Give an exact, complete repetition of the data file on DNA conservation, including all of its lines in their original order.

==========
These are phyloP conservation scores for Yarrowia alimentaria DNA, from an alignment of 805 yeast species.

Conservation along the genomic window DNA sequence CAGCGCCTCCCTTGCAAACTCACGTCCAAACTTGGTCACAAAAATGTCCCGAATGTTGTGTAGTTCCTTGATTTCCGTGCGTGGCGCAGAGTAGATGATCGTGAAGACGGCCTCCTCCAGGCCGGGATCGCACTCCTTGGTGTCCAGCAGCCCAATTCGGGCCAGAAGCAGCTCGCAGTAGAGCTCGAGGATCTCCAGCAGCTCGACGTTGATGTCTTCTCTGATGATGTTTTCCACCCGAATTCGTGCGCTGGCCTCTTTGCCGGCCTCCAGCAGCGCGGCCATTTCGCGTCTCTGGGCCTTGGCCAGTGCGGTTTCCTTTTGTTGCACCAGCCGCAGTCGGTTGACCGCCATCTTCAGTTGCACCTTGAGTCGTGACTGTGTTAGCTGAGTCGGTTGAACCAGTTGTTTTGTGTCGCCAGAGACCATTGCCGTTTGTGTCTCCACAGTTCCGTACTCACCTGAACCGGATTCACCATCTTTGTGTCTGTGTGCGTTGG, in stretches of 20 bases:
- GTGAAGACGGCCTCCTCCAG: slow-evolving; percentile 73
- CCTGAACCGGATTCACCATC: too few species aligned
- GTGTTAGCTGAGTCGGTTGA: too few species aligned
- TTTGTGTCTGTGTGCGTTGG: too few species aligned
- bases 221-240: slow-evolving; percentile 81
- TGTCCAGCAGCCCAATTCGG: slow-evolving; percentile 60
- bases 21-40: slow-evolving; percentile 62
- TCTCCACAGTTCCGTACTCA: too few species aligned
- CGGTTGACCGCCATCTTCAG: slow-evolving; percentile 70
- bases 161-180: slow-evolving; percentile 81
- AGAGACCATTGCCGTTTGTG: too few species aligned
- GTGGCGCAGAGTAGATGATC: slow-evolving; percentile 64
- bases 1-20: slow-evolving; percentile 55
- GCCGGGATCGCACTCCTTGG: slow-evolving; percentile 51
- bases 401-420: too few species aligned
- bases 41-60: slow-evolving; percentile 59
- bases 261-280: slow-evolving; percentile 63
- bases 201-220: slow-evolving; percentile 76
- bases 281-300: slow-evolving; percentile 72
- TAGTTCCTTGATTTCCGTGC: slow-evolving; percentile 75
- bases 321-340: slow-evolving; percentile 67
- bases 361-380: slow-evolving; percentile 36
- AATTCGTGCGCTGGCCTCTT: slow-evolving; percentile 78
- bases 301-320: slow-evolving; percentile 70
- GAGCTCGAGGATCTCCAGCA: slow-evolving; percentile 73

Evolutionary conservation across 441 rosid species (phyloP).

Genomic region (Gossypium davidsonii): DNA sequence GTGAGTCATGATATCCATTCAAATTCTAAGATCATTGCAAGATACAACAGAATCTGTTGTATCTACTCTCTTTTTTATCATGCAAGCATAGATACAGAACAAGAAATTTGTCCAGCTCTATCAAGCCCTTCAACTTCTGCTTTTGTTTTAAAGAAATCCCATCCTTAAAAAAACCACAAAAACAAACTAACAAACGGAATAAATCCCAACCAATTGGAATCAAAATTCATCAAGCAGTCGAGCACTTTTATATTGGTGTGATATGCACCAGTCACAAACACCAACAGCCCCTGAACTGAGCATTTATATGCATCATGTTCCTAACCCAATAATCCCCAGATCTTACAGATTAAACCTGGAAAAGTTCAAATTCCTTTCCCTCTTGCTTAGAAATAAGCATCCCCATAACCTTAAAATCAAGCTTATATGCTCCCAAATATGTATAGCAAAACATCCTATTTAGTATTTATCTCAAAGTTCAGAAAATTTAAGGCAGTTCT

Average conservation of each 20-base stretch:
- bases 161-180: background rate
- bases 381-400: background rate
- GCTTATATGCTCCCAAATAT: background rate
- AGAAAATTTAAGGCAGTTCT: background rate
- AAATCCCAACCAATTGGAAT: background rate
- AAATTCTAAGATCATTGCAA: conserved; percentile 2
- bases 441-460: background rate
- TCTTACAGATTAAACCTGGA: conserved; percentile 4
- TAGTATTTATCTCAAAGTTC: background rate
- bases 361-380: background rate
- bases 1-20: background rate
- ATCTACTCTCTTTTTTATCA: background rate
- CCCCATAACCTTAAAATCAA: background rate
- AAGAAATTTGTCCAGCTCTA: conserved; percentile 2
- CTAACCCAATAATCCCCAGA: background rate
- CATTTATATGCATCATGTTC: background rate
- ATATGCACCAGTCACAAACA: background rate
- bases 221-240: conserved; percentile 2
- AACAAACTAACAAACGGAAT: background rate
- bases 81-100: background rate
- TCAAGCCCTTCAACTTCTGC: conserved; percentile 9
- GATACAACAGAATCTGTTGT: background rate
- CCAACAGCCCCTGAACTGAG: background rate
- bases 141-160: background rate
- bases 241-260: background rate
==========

These are phyloP conservation scores for Yarrowia alimentaria DNA, from an alignment of 805 yeast species.

Conservation along the genomic window DNA sequence CAGCGCCTCCCTTGCAAACTCACGTCCAAACTTGGTCACAAAAATGTCCCGAATGTTGTGTAGTTCCTTGATTTCCGTGCGTGGCGCAGAGTAGATGATCGTGAAGACGGCCTCCTCCAGGCCGGGATCGCACTCCTTGGTGTCCAGCAGCCCAATTCGGGCCAGAAGCAGCTCGCAGTAGAGCTCGAGGATCTCCAGCAGCTCGACGTTGATGTCTTCTCTGATGATGTTTTCCACCCGAATTCGTGCGCTGGCCTCTTTGCCGGCCTCCAGCAGCGCGGCCATTTCGCGTCTCTGGGCCTTGGCCAGTGCGGTTTCCTTTTGTTGCACCAGCCGCAGTCGGTTGACCGCCATCTTCAGTTGCACCTTGAGTCGTGACTGTGTTAGCTGAGTCGGTTGAACCAGTTGTTTTGTGTCGCCAGAGACCATTGCCGTTTGTGTCTCCACAGTTCCGTACTCACCTGAACCGGATTCACCATCTTTGTGTCTGTGTGCGTTGG, in stretches of 20 bases:
- GTGAAGACGGCCTCCTCCAG: slow-evolving; percentile 73
- CCTGAACCGGATTCACCATC: too few species aligned
- GTGTTAGCTGAGTCGGTTGA: too few species aligned
- TTTGTGTCTGTGTGCGTTGG: too few species aligned
- bases 221-240: slow-evolving; percentile 81
- TGTCCAGCAGCCCAATTCGG: slow-evolving; percentile 60
- bases 21-40: slow-evolving; percentile 62
- TCTCCACAGTTCCGTACTCA: too few species aligned
- CGGTTGACCGCCATCTTCAG: slow-evolving; percentile 70
- bases 161-180: slow-evolving; percentile 81
- AGAGACCATTGCCGTTTGTG: too few species aligned
- GTGGCGCAGAGTAGATGATC: slow-evolving; percentile 64
- bases 1-20: slow-evolving; percentile 55
- GCCGGGATCGCACTCCTTGG: slow-evolving; percentile 51
- bases 401-420: too few species aligned
- bases 41-60: slow-evolving; percentile 59
- bases 261-280: slow-evolving; percentile 63
- bases 201-220: slow-evolving; percentile 76
- bases 281-300: slow-evolving; percentile 72
- TAGTTCCTTGATTTCCGTGC: slow-evolving; percentile 75
- bases 321-340: slow-evolving; percentile 67
- bases 361-380: slow-evolving; percentile 36
- AATTCGTGCGCTGGCCTCTT: slow-evolving; percentile 78
- bases 301-320: slow-evolving; percentile 70
- GAGCTCGAGGATCTCCAGCA: slow-evolving; percentile 73

Evolutionary conservation across 441 rosid species (phyloP).

Genomic region (Gossypium davidsonii): DNA sequence GTGAGTCATGATATCCATTCAAATTCTAAGATCATTGCAAGATACAACAGAATCTGTTGTATCTACTCTCTTTTTTATCATGCAAGCATAGATACAGAACAAGAAATTTGTCCAGCTCTATCAAGCCCTTCAACTTCTGCTTTTGTTTTAAAGAAATCCCATCCTTAAAAAAACCACAAAAACAAACTAACAAACGGAATAAATCCCAACCAATTGGAATCAAAATTCATCAAGCAGTCGAGCACTTTTATATTGGTGTGATATGCACCAGTCACAAACACCAACAGCCCCTGAACTGAGCATTTATATGCATCATGTTCCTAACCCAATAATCCCCAGATCTTACAGATTAAACCTGGAAAAGTTCAAATTCCTTTCCCTCTTGCTTAGAAATAAGCATCCCCATAACCTTAAAATCAAGCTTATATGCTCCCAAATATGTATAGCAAAACATCCTATTTAGTATTTATCTCAAAGTTCAGAAAATTTAAGGCAGTTCT

Average conservation of each 20-base stretch:
- bases 161-180: background rate
- bases 381-400: background rate
- GCTTATATGCTCCCAAATAT: background rate
- AGAAAATTTAAGGCAGTTCT: background rate
- AAATCCCAACCAATTGGAAT: background rate
- AAATTCTAAGATCATTGCAA: conserved; percentile 2
- bases 441-460: background rate
- TCTTACAGATTAAACCTGGA: conserved; percentile 4
- TAGTATTTATCTCAAAGTTC: background rate
- bases 361-380: background rate
- bases 1-20: background rate
- ATCTACTCTCTTTTTTATCA: background rate
- CCCCATAACCTTAAAATCAA: background rate
- AAGAAATTTGTCCAGCTCTA: conserved; percentile 2
- CTAACCCAATAATCCCCAGA: background rate
- CATTTATATGCATCATGTTC: background rate
- ATATGCACCAGTCACAAACA: background rate
- bases 221-240: conserved; percentile 2
- AACAAACTAACAAACGGAAT: background rate
- bases 81-100: background rate
- TCAAGCCCTTCAACTTCTGC: conserved; percentile 9
- GATACAACAGAATCTGTTGT: background rate
- CCAACAGCCCCTGAACTGAG: background rate
- bases 141-160: background rate
- bases 241-260: background rate